RH: Are there particular sectors which need to focus on upping their cyber defences?
AWC: All sectors need to be aware of the risks of cyber attacks and should be investing in developing a thorough cyber security approach, led by a CISO-type role (Chief Information Security Officer). Typically, this has fallen to IT teams to resolve but actually it requires a different skillset. Cyber security and risk will naturally work closely with IT, but its importance is of enough significance that it needs a dedicated team to strategise and oversee its roll out.
In terms of sectors, any business operating in defence should have watertight cyber security. So too should ‘mission critical’ firms such as those in infrastructure, energy or financial services. A cyber attack at a business like this would be a very serious matter indeed – it would undoubtedly lead the news agenda for months, and would cause substantial damage to the business’ home nation.
RH: What should the CISO role encompass?
AWC: A successful CISO will have a combination of technical and business skills, the proposed EU and U.S cyber regulations will require them to have risk management experience and be able to support boards manage and report cyber risks to regulators. It’s important that this person has an up-to-date understanding of the risks to the business and the technical know-how to see how these can be prevented. But a CISO also needs to speak the Boardroom language and be able to demonstrate the importance of the work.
Doing cybersecurity effectively is rarely cheap, so Boards will need to be bought-in in order to fund it. That’s where a good CISO makes all the difference – there’s little point in having someone in a cybersecurity role if they cannot convince a Board to invest in it properly.
RH: What’s next for cybersecurity – what do you predict the next big trends and changes to be?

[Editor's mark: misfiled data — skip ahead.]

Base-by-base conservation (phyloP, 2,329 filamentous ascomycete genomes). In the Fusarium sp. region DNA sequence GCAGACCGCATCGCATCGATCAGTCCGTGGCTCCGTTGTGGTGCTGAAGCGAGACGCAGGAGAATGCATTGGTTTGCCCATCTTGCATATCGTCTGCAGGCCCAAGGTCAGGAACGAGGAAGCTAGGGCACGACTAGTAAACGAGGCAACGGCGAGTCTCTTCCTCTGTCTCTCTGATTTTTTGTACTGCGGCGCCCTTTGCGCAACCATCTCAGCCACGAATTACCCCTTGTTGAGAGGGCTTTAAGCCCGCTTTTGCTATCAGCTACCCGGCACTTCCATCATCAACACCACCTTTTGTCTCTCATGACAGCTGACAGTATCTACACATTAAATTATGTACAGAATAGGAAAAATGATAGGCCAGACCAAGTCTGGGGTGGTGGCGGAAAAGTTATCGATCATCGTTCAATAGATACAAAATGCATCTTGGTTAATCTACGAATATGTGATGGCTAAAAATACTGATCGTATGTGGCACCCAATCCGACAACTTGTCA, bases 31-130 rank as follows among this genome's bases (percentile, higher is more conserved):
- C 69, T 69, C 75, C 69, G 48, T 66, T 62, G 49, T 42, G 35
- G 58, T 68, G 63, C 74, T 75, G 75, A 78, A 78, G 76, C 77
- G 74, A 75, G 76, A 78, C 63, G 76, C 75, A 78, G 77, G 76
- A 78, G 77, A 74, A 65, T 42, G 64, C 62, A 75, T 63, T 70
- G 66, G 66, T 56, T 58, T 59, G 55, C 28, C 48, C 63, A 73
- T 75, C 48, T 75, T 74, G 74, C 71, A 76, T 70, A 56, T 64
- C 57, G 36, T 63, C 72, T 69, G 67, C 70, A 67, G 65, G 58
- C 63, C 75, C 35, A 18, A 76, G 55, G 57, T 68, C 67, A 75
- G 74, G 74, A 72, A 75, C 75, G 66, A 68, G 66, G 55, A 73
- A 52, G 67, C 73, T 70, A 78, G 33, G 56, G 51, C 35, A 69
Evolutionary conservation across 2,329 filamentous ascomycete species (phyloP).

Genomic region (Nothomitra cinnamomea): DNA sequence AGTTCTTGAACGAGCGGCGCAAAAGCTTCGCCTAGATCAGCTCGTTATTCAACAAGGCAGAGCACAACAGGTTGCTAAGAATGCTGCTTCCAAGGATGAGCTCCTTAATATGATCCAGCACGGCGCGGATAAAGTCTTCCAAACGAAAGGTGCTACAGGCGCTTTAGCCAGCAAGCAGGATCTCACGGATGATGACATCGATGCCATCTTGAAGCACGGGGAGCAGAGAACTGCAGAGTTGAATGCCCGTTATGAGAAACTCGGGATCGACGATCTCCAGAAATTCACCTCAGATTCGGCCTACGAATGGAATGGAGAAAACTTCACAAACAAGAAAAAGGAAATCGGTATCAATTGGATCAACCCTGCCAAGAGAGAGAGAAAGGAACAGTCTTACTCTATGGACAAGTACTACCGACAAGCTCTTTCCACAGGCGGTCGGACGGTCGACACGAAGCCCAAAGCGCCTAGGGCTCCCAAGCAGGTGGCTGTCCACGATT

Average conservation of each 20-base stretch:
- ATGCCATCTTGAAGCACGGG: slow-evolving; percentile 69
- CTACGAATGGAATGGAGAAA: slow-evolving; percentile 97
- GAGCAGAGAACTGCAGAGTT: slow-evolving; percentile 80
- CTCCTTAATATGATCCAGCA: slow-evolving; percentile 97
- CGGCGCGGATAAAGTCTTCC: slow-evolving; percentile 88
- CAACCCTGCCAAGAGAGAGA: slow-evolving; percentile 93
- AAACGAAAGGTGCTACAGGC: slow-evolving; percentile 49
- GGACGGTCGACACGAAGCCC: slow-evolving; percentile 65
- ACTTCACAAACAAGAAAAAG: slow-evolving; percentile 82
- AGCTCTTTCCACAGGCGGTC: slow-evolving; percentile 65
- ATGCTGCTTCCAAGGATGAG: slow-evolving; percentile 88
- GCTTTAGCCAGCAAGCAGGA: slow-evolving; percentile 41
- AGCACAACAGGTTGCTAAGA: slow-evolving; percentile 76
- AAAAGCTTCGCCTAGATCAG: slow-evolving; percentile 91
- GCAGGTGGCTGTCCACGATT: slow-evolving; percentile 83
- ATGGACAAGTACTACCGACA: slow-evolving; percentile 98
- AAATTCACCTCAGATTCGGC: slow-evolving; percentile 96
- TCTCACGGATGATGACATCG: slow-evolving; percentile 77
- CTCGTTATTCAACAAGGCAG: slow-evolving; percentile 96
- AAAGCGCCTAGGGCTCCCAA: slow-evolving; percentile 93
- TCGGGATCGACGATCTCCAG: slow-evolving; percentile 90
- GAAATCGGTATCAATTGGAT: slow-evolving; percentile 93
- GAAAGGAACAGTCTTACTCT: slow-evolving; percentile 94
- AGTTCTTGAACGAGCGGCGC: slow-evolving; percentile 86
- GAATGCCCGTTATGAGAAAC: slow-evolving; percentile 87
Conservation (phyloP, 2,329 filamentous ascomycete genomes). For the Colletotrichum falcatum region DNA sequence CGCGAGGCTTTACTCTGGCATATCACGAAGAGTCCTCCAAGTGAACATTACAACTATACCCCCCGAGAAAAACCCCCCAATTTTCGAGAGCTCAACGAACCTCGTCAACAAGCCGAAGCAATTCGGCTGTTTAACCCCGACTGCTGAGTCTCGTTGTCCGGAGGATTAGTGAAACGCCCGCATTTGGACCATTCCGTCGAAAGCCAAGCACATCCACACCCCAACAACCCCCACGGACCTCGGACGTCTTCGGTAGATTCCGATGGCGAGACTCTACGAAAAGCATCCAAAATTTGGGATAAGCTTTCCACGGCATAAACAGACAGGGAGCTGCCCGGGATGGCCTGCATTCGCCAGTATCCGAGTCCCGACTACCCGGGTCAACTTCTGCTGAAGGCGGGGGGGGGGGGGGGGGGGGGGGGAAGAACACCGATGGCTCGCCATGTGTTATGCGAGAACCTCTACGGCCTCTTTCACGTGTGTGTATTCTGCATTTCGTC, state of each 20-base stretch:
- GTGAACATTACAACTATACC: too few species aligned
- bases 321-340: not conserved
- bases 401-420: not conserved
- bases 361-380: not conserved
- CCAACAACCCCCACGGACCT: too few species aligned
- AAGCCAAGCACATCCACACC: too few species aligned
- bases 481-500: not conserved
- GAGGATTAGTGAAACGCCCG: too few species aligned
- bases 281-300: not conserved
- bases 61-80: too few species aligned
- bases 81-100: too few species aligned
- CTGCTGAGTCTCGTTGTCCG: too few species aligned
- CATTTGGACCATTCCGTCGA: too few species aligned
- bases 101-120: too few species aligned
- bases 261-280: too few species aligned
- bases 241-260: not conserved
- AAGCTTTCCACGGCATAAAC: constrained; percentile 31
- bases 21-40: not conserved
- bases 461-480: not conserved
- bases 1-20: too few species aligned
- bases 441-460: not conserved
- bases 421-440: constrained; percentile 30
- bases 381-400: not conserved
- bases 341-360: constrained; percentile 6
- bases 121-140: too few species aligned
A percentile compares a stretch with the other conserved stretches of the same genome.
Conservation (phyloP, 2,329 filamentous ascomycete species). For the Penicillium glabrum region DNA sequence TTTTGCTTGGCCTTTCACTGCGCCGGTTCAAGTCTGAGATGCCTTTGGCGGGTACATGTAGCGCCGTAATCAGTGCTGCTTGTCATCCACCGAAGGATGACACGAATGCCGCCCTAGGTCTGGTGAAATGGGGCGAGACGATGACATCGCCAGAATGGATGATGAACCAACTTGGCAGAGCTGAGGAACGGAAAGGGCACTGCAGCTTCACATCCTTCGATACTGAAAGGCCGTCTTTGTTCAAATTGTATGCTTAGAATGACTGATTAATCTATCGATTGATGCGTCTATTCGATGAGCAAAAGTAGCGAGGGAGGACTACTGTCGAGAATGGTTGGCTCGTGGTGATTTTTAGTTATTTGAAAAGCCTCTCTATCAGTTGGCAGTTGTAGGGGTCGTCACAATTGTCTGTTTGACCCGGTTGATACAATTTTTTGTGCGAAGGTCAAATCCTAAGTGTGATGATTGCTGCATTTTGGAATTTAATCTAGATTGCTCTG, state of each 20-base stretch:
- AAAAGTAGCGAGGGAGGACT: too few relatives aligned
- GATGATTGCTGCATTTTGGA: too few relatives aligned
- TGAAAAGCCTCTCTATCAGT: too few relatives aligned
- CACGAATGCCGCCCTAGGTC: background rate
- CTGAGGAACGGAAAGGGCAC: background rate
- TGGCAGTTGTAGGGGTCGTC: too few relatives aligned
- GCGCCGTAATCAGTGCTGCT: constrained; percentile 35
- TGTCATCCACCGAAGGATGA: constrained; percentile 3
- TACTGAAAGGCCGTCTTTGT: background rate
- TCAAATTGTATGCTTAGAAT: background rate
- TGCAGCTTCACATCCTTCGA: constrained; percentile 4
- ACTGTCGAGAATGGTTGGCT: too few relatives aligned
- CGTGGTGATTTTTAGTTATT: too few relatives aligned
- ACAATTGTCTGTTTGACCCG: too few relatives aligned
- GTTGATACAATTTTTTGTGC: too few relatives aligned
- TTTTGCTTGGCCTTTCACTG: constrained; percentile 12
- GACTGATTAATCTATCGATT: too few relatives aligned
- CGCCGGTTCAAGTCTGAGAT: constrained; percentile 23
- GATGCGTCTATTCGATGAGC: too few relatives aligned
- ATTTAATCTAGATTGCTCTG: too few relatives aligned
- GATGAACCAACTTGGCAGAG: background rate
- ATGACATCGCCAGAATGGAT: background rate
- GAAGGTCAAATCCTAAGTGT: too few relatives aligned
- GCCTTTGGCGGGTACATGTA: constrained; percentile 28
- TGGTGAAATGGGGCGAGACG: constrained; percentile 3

AWC: Cyber regulation, regulatory enforcement, international cooperations and a move towards cybersecurity risk management are the biggest changes ahead. I’ve been working in this sector for 20 years and it’s only recently that I am starting to routinely see CEOs, NEDs, Chairs and so on proactively asking about what needs to be done. Until now, I’ve been the one banging the drum – now people are starting to seek out advice and make changes.
Legislature should not be underestimated; when the words national security and cybersecurity are mentioned in the same sentence then it’s time to pay attention! Where the US and EU go, the UK will almost certainly follow and businesses would be well advised to get ahead of the game now.
The Bank of England said just this month that cyber attacks are the single biggest risk to the UK banking system. This summer, Norges Bank Investment Management CEO Nicolai Tangen said he was more worried about cyber attacks than the changing markets. These are just two examples of the well-respected voices airing their concerns about the impact of a successful cyber attack.
Andy acts as an advisor to Howgate Sable’s clients and is available to them to discuss their needs. Please do get in touch with your contact at Howgate Sable to arrange a discussion, or contact us here.